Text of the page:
In my first post I discussed the first two of five key perils I think are important to consider when you’re approaching retirement or are in retirement:
- Income Taxes – You must do careful planning and thoughtful preparation to assure you do not pay excessive income tax.
- Excessive Fee’s in your financial products or from your manager.
Now we’ll delve into the next three perils that prudent retiree’s should be aware of.
There are a multitude of risks that one faces in retirement. In this case we’re speaking of financial risk meaning exposure to loss of some or all of your income producing principal. There are many ways to measure the risk of a financial product; business risk, market risk, credit risk and more. But we all know the most important question to ask is: “am I exposed to a possible decline in my investment net worth based on the performance of the holding I own?”
This seems very elementary, but the general rule of thumb is to attempt to minimize exposure to volatility. In attempting to do this you will be seeking the appropriate balance of investments that could be considered “guaranteed” with those that are considered “nonguaranteed.”
The takeaway from understanding this peril is to clearly identify your tolerance of risk. This includes identifying the type of investments that fit your belief, your desired outcome and is age and net worth appropriate.
Inflation is a challenging animal to tackle. Inflation is the measurement of the increase in the cost of a basket of goods and services. Can you think of anything that costs more today than it did 10 years ago? Prescriptions? Food? There are certainly others. Without knowing the future, the important element of inflation planning is to understand that you must prepare for the probability that goods and services will be more expensive in the future and it will be important for you to use that as a building block for your retirement plan.
You can be very exacting in your assumptions as well. You could look at your “personal inflation” for example. Also remember some things don’t inflate, such as fixed mortgage payments, fixed insurance premiums and such.
Without a doubt, this is a very complicated planning aspect and something one must face when approaching or are in retirement. I consider healthcare an element that affects you in various phases of retirement.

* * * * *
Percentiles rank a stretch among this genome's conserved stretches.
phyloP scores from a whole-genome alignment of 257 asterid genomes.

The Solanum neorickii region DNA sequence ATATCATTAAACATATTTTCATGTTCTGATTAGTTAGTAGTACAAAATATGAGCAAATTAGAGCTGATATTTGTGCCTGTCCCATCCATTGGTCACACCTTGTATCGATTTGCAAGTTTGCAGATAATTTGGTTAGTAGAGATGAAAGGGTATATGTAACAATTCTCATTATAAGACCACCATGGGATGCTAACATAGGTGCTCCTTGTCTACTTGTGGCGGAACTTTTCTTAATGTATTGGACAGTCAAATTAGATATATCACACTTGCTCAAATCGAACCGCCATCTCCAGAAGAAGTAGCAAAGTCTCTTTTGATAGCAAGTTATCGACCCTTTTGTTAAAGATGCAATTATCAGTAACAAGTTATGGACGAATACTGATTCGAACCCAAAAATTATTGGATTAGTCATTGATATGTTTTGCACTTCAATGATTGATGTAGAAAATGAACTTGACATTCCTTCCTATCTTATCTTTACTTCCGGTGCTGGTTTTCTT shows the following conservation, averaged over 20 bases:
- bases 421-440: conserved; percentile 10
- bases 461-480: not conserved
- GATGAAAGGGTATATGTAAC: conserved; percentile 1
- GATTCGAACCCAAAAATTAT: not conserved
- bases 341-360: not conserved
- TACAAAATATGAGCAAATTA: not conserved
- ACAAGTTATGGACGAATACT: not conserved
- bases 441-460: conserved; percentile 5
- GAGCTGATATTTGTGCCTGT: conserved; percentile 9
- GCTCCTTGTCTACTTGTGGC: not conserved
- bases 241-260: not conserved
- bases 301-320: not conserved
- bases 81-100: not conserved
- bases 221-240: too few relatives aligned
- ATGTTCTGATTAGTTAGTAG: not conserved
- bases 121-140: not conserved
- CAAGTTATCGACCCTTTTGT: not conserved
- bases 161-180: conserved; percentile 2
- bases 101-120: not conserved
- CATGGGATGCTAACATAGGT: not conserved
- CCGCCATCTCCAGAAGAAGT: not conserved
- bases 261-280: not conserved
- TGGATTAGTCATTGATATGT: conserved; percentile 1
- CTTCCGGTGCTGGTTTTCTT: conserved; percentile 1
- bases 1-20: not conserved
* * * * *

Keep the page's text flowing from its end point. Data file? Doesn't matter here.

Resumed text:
The Pre-Medicare Retiree.
He or she most likely will not be eligible for Medicare and therefore will be responsible to cover the costs of healthcare insurance by other means. That may be the continuation of an employer plan, COBRA, or purchasing individual health insurance. There is also the possibility that a spouse may still have coverage and the retiree is covered under that plan.
The Medicare Eligible Retiree.
Good healthcare planning doesn’t end solely with Medicare coverage. There are varying options to address the cost of your prescription medication and multiple levels of Medicare Plans that you can choose to participate in (See this link for more information: http://www.medicare.gov/supplement-other-insurance/compare-medigap/compare-medigap.html) and outside Medicare “supplement” plans that you may want to consider.
Long Term Care Planning Mode.
Whether you are considering the highest cost of care such as skilled care in a long-term care facility; or simply assistance with activities of daily living in an assisted living facility, no matter how you slice it, this is a very expensive aspect of healthcare in a retiree’s life. How can you address these matters? You can of course self-insure. There are programs developed that help enhance your self insurance pool by using insurance products designed for that objective. There is traditional long term care coverage where you specifically pay a premium to cover the risk much like you do with homeowners or auto insurance.
Finally there is doing nothing. A plan in and of itself, but not necessarily considered the smartest. Many people are in a position where this is simply how they must address this. It doesn’t make it bad. It certainly is just an obvious outcome if one cannot afford long-term care insurance or self insurance.
The conclusion is that good planning really begins with a comfortable discussion of these key perils and a plan of action for these and other risks that people face when planning their financial future during retirement. After all, when good work is performed the finances and the risk fade into the background so that you can begin enjoying the best years of your life.